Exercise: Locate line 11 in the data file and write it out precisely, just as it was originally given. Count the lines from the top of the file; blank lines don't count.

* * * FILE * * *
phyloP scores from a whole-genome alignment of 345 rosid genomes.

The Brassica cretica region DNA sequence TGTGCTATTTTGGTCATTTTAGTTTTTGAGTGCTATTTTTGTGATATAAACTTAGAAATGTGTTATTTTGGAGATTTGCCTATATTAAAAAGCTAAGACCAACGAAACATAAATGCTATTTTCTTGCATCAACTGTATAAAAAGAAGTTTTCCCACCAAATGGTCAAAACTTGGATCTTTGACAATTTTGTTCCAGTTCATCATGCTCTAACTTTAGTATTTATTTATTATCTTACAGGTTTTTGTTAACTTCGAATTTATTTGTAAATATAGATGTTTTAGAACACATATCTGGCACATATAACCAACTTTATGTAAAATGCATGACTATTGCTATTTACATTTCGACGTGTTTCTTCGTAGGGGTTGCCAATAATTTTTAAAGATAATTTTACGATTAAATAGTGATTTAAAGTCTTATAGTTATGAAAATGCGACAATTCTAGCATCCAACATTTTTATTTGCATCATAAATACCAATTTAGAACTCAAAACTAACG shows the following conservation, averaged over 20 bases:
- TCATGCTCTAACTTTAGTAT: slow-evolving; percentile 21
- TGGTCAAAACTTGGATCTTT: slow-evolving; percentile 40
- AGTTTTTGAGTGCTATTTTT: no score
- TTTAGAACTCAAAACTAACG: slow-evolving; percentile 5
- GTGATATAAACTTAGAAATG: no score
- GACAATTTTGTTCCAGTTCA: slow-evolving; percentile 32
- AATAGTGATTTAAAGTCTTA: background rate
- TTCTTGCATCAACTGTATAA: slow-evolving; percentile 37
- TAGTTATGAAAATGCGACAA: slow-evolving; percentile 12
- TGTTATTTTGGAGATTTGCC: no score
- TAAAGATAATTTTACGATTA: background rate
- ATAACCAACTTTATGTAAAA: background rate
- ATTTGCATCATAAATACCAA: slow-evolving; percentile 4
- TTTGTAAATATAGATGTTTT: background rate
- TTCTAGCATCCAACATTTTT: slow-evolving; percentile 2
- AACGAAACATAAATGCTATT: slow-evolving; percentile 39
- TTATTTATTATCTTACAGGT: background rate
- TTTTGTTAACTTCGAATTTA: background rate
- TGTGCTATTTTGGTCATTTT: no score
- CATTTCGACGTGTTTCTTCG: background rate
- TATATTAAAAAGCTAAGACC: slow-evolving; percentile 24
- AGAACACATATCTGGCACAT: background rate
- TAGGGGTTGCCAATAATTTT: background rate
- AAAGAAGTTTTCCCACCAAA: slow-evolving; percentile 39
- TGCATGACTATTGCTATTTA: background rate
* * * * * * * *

- TAGTTATGAAAATGCGACAA: slow-evolving; percentile 12